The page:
Is Foie Gras Once Again Permitted On Menus In California? Nope, Not At All

July 17, 2020

Earlier this week, the Los Angeles Times declared that "Foie Gras is back on the menu in California" following a federal court ruling this week on the subject, but is it really true? No, it is not at all true, there is no restaurant in the state that can legally serve the controversial delicacy.

"The July 14, 2020 Associated Press article proclaiming 'foie gras back on the menu in California' is FALSE," wrote San Diego activist and local environmental attorney Bryan Pease, who is primarily responsible for the foie gras ban in California. "The AP needs to live up to its motto of 'separating fact from fiction,' instead of just printing industry spin. [Furthermore, t]he 'giving it away' tactic has already been litigated and shot down by the California Supreme Court in Animal Legal Defense Fund v. LT Napa Partners. As for sourcing it out of state, under this ruling restaurants could supposedly do that (although I think the judge got it wrong and will be overturned yet again), but even then they could only consume it themselves, not serve it or sell it."

Foie gras is made by force feeding ducks for weeks to enlarge their liver. 
California Senate Bill 1520 was signed into law by then-Governor Arnold Schwarzenegger in 2004 and originally went into effect July 1, 2012. The law prohibits the "force feeding of a bird for the purpose of enlarging the bird's liver beyond normal size" as well as the sale of any products that are a result of this illegal process, such as foie gras. This law ultimately outlawed the traditional method of producing foie gras in California. On January 7, 2015, a U.S. District Court held that the portion of California's law banning the sale of foie gras within the state was preempted by the federal Poultry Products Inspection Act, which stopped the California Attorney General from enforcing the ban for a period of time. That decision was overturned on appeal on September 15, 2017, but the decision was stayed in December 2017 to permit the plaintiffs to petition the U.S. Supreme Court, which was denied in January 2019, resulting in the ban on foie gras going back into effect statewide. This week, a federal judge ruled the health code doesn’t prevent the rich dish from being brought in from out of state, although that does not by any way mean it "is back on the menu in California."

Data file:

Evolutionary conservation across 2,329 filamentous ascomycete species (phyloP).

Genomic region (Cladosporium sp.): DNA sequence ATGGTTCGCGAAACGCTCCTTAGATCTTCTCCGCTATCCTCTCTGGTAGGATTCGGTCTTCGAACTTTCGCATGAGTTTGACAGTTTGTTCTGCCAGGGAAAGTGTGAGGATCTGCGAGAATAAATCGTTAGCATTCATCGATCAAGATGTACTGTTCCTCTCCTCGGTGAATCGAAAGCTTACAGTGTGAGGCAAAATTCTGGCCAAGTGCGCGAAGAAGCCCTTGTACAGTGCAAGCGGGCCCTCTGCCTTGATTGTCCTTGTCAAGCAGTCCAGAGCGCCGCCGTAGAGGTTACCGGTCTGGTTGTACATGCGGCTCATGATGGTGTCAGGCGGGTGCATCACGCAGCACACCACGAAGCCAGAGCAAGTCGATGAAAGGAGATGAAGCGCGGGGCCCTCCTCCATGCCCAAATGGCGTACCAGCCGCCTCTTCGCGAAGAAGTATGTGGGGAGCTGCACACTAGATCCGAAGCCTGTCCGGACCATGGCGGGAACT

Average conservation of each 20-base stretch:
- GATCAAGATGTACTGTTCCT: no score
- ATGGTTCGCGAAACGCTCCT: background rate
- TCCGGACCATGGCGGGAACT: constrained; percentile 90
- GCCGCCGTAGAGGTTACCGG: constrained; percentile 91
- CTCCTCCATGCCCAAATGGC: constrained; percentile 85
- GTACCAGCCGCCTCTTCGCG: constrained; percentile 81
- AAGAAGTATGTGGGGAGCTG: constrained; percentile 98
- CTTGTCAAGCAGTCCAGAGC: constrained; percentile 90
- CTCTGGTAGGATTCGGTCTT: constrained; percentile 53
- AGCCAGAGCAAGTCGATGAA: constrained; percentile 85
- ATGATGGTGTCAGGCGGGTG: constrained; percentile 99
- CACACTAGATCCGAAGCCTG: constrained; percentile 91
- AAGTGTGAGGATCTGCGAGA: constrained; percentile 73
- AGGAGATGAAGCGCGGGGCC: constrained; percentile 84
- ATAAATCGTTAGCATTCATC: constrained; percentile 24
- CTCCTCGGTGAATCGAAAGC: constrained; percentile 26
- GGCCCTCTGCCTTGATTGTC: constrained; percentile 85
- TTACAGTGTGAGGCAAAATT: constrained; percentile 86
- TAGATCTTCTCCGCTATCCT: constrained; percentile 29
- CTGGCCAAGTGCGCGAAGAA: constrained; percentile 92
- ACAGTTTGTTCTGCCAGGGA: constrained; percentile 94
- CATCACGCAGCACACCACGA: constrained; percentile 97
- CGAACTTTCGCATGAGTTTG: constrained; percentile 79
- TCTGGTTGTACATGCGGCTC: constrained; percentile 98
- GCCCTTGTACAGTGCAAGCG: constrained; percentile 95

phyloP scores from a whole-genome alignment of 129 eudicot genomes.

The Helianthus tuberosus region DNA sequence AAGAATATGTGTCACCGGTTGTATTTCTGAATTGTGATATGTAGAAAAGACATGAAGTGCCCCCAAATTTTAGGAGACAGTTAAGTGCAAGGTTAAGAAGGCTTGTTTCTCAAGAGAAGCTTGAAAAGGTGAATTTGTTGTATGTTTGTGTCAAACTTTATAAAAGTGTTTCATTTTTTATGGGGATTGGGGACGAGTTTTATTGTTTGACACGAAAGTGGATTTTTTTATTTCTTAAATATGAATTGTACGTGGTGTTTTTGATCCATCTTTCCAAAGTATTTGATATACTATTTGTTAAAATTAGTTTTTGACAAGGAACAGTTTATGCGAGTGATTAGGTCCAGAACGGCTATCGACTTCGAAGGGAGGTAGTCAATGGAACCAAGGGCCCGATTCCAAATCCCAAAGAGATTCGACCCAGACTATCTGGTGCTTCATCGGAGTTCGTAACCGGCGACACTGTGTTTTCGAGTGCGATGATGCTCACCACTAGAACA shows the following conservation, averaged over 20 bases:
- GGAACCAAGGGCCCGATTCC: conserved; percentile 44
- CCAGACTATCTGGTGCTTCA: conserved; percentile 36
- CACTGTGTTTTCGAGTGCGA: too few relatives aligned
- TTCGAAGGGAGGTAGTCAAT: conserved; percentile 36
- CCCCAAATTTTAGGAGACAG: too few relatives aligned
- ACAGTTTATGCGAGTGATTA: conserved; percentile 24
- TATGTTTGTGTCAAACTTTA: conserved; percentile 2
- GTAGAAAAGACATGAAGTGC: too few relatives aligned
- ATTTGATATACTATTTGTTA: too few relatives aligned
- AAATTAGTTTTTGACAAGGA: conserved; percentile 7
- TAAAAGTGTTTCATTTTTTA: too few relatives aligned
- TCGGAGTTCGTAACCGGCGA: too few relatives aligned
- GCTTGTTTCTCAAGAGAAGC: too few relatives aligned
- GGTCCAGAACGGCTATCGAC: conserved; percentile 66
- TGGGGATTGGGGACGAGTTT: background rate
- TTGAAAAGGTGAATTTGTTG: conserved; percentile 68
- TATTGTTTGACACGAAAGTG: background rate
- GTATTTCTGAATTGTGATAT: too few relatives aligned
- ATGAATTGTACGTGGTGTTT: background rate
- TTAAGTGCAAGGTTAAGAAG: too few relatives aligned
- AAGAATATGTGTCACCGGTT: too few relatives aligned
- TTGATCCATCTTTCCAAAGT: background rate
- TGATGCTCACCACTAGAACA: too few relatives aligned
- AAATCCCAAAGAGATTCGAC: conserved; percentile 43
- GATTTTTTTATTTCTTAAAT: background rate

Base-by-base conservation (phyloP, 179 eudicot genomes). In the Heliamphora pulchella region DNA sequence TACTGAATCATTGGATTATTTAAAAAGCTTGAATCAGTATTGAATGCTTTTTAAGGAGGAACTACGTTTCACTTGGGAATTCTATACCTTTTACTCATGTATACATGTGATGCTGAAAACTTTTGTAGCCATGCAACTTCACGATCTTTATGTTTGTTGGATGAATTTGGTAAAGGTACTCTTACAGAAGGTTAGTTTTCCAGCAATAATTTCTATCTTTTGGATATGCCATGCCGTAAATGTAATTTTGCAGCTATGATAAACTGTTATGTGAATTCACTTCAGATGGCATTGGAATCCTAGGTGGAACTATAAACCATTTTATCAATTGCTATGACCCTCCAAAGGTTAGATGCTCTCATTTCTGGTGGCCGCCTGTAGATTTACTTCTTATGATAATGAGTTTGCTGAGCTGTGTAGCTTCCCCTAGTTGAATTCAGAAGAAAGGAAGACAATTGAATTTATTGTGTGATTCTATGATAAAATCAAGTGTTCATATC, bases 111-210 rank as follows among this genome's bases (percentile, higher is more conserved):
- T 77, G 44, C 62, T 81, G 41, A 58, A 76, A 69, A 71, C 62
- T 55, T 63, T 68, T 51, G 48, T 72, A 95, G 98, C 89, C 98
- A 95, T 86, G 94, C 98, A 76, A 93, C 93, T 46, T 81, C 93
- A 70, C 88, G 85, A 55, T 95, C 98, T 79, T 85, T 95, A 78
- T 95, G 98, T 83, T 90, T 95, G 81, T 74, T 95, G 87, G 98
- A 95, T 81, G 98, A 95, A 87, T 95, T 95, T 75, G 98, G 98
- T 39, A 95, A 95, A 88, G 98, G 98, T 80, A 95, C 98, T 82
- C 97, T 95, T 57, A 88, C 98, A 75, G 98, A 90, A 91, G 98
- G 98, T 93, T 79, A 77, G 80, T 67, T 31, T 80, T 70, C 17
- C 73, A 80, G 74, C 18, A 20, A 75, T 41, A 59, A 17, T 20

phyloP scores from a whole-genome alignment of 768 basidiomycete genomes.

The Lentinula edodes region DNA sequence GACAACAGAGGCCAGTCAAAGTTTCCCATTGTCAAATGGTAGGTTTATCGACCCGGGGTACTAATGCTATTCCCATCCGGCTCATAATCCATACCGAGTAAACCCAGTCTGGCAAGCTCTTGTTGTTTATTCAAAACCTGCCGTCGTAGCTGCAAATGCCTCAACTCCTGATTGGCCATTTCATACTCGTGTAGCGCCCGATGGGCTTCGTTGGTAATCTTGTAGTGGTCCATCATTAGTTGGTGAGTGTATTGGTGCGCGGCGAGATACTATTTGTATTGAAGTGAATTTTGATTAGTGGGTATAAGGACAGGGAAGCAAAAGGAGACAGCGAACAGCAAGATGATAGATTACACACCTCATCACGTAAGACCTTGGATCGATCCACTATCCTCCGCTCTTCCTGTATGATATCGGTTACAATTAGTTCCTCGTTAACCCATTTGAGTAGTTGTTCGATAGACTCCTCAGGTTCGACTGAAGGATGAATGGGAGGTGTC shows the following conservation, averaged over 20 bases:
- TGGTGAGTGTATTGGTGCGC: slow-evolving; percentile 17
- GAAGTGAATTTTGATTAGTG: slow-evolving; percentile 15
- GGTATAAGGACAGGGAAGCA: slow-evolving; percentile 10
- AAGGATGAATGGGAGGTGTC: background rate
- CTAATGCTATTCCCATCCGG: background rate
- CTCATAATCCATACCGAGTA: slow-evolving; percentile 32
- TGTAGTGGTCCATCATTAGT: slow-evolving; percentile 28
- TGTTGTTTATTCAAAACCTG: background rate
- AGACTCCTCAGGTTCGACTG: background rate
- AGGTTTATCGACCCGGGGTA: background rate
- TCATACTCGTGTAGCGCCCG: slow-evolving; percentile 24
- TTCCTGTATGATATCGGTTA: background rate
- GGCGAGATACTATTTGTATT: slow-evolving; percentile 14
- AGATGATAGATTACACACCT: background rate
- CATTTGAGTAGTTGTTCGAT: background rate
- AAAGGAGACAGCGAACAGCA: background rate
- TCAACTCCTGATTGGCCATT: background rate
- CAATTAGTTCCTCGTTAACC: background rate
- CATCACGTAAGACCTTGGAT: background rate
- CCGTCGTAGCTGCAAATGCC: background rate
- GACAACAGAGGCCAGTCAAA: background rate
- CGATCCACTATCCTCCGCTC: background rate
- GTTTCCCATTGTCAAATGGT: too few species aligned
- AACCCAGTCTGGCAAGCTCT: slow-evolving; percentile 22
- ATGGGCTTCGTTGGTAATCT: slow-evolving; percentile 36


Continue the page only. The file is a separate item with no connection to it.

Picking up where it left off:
Last year, New York City prohibited restaurants and grocery stores from selling foie gras starting in 2022. Chicago also banned the sale in 2006, but the ordinance was repealed two years later. This year, California’s ban on the cultivation, importation and sale of the fattened liver of a duck or goose was again challenged in court by out-of-state foie gras producers who claimed they lost nearly one-third of their sales because of the prohibition.

This past Tuesday, July 14, U.S. District Court Central Division of California Judge Stephen V. Wilson upheld the statewide prohibition but decided that out-of-state sales of foie gras that are delivered inside California was legal under California Senate Bill 1520, so long as the seller is located outside California, the foie gras is not present within California at the time of sale, the transaction is processed outside California, payment is received and processed outside of California, and the foie gras is given to the purchaser or a third-party delivery service outside of California and the shipping company or purchaser thereafter transports the product to the recipient, even if the recipient is in California. While consumers can purchase foie gras under the above conditions, this does not mean restaurants may sell the controversial delicacy.

"Of course, once the foie gras reaches California, it cannot be resold within the state, even if the transaction processes 'out of state' via an explicit agreement or otherwise," wrote U.S. District Judge Stephen V. Wilson in his order dated July 14, 2020.

So, Bryan Pease is correct, the Associated Press and Los Angeles Times misreported. Foie gras cannot be sold nor can it be given away at California restaurants. Eateries may still be cited up to $1,000 for each violation of the statewide foie gras ban, and up to $1,000 for each day the violation continues.

In 2019, Bryan Pease's California non-profit Animal Protection and Rescue League filed a lawsuit against San Diego's popular Little Italy steakhouse Born and Raised for violating the foie gras ban. The lawsuit settled ultimately settled but terms and conditions are confidential.